Patricia ‘PJ’ Mitchell
Retired vice president IBM
There’s an old story saying work hard and someday someone will tap you on the shoulder, pull you out of the chorus line and make you a star.
Patricia “PJ” Mitchell notes that is not necessarily true. Yes, you need to work hard and put in the effort, but you also have to be strategic about making sure your contributions are visible.
“Sometimes people wait for somebody else to empower them, and you really should take empowerment,” she said. “You should be self-empowered to go for what you are looking for. Set your goals and stretch your reach. Don’t wait for somebody to say you are empowered. Just go for it.”
Mitchell retired as IBM’s global sales vice president eight years ago but has remained as busy as ever. She’s chair of the board for the Greater Baltimore Medical Center, president of the board at The Center Club, a board member for the University of Maryland School of Medicine and on the board of directors for KCI Technologies.
“I was involved in many of these organizations before I retired from IBM and I enjoy it,” she said. “A lot of it just was a natural progression and continuation of what I was doing before I retired. … It’s energizing. It’s rewarding.”
There are many keys to her successful career.
“I was lucky enough that my parents and early role models helped me have a vision of the possible,” she said. “I don’t think that I had self-imposed limitations on what I might be able to do, and I think that is a key issue for women to shake off any self-imposed limits on their vision. I had great role models in terms of setting goals, working hard and developing people skills.”
She also understood and learned early on that adversity is a good thing.
“You learn the most from the toughest situations,” Mitchell said. “If I had one piece of advice to give to women as they are developing their career — it’s ask for the tough assignments. You don’t necessarily get chosen for the tough assignments all the time, so you have to raise your hand and say ‘I’ll take that on.’ That’s where I learned the most.”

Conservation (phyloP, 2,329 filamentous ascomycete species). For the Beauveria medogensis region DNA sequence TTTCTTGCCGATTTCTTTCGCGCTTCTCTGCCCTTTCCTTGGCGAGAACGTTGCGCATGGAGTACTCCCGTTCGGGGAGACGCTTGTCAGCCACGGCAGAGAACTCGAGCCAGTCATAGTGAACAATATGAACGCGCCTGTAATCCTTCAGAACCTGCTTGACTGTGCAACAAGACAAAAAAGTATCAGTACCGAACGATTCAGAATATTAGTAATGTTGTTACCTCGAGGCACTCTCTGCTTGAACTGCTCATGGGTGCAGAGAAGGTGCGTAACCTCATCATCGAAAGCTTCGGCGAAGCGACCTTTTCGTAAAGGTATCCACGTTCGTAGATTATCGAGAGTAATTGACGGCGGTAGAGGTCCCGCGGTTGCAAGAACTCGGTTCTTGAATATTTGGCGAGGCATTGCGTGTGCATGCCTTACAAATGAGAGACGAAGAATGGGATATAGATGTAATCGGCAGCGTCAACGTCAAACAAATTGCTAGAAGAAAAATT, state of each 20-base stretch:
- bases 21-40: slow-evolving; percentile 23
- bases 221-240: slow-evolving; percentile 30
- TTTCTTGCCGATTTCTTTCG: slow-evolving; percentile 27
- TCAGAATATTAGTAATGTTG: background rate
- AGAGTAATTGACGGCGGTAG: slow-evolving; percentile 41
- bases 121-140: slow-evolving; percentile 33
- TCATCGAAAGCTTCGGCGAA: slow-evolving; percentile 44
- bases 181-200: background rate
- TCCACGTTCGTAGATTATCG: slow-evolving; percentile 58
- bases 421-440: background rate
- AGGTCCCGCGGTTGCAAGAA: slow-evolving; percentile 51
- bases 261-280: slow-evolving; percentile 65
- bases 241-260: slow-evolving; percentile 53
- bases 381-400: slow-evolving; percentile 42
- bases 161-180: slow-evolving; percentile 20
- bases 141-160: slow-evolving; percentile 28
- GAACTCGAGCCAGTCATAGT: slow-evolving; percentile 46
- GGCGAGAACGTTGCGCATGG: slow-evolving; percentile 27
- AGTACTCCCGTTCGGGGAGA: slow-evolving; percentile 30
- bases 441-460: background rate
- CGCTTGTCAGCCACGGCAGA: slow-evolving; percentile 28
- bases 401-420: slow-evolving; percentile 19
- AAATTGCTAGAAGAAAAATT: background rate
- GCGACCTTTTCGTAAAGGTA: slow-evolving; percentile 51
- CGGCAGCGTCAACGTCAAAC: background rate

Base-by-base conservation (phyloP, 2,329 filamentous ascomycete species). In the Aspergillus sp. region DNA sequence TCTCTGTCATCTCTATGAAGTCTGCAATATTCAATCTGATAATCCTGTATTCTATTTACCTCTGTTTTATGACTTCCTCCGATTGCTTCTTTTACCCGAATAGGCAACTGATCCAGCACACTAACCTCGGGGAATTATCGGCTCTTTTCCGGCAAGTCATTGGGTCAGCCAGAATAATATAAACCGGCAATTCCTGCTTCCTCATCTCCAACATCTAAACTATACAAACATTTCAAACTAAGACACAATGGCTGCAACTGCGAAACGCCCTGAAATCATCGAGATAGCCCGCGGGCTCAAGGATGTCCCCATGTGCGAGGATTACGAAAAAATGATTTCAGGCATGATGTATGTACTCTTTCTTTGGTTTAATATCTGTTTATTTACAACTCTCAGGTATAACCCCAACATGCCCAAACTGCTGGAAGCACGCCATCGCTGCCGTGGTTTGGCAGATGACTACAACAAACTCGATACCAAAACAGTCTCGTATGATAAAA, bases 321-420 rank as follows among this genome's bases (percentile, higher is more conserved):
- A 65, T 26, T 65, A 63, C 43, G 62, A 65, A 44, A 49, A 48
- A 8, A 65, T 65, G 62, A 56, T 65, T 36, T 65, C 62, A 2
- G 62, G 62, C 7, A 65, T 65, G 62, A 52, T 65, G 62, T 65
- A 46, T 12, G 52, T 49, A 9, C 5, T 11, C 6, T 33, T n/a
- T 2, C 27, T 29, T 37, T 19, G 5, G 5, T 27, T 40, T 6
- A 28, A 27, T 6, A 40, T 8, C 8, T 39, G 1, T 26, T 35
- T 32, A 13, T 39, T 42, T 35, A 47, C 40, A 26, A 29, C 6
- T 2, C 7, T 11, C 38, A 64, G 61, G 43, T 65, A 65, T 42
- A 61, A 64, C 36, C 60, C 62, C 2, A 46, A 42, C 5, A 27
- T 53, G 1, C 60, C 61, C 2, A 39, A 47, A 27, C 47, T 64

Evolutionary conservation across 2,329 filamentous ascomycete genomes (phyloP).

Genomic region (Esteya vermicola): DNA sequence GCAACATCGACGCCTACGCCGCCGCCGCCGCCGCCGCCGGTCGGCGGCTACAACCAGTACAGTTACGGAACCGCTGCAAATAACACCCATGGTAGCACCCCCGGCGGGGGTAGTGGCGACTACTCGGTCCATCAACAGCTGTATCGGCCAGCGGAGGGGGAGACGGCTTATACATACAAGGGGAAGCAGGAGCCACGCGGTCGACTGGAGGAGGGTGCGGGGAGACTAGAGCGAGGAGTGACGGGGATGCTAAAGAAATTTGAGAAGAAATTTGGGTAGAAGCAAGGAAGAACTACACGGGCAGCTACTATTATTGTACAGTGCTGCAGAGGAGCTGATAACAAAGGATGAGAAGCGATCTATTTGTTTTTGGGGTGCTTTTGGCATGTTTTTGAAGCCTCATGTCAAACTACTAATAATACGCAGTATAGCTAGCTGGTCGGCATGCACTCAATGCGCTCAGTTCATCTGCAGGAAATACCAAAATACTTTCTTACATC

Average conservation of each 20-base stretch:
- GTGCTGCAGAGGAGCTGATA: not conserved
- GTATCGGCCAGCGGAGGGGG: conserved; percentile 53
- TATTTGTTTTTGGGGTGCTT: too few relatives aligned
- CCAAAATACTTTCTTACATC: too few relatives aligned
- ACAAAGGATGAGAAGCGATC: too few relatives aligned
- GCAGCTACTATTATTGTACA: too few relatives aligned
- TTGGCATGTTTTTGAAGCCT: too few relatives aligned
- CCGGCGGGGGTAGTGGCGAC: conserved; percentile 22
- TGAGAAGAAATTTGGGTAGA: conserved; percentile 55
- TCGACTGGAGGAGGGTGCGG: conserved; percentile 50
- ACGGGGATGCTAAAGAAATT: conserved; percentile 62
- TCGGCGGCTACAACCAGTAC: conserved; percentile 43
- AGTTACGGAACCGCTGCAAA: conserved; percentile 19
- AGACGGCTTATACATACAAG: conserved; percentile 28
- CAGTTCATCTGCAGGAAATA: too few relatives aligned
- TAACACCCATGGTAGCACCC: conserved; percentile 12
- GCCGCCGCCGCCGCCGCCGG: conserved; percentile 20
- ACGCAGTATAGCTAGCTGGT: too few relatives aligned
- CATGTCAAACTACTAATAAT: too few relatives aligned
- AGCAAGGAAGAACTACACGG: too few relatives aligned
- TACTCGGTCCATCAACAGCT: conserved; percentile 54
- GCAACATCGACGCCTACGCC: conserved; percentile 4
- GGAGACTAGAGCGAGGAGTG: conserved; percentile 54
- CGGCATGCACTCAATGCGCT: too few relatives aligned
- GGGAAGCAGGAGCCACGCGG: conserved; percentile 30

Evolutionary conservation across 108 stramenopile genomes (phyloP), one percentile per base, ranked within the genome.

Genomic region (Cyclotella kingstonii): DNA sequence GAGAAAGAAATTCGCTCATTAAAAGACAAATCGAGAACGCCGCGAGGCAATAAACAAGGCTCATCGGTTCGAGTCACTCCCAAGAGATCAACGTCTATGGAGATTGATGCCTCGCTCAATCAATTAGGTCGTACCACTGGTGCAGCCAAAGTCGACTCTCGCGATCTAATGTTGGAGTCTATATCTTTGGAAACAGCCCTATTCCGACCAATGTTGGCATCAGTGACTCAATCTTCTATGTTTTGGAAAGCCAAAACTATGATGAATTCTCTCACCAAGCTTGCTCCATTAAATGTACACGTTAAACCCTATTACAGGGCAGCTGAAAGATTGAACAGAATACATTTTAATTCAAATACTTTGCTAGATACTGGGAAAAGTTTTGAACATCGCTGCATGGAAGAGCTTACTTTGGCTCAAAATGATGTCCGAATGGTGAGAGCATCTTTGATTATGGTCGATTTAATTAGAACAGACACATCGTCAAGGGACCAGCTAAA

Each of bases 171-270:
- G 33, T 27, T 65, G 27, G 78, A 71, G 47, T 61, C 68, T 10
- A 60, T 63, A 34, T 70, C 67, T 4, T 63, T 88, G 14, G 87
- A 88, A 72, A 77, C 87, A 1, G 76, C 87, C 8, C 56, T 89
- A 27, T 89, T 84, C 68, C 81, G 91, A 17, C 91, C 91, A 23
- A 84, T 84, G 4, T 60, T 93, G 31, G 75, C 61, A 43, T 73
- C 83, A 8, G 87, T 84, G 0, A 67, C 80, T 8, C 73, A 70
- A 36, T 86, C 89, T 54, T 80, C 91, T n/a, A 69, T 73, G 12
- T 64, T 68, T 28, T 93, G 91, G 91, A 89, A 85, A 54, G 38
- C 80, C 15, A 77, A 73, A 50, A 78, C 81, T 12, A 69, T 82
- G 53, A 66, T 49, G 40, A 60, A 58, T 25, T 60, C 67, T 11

Another great tool is having a good sense of humor. “It takes you a long way in managing your stress, motivating people and it just makes life a little more pleasant no matter what you are doing,” she said.
Mitchell also never viewed obstacles as challenges. “I viewed them as opportunities to take risk, excel and I always learned the most from challenging situations or assignments,” she said.
When discussing her legacy, Mitchell hopes people will note she brought skill and expertise to nonprofits and groups and gave a positive contribution.
“Positive really is a good word here,” she said. “It’s easy to be a critic in a volunteer situation as opposed to being supportive and a positive influence for the organization as a whole.”
|This article is featured in The Daily Record’s Path To Excellence: A Woman’s Guide To Business. The mission of the Path to Excellence magazine is to give our readers the opportunity to meet successful women of all ages, backgrounds and beliefs and learn how they define success. Read more from Path to Excellence.|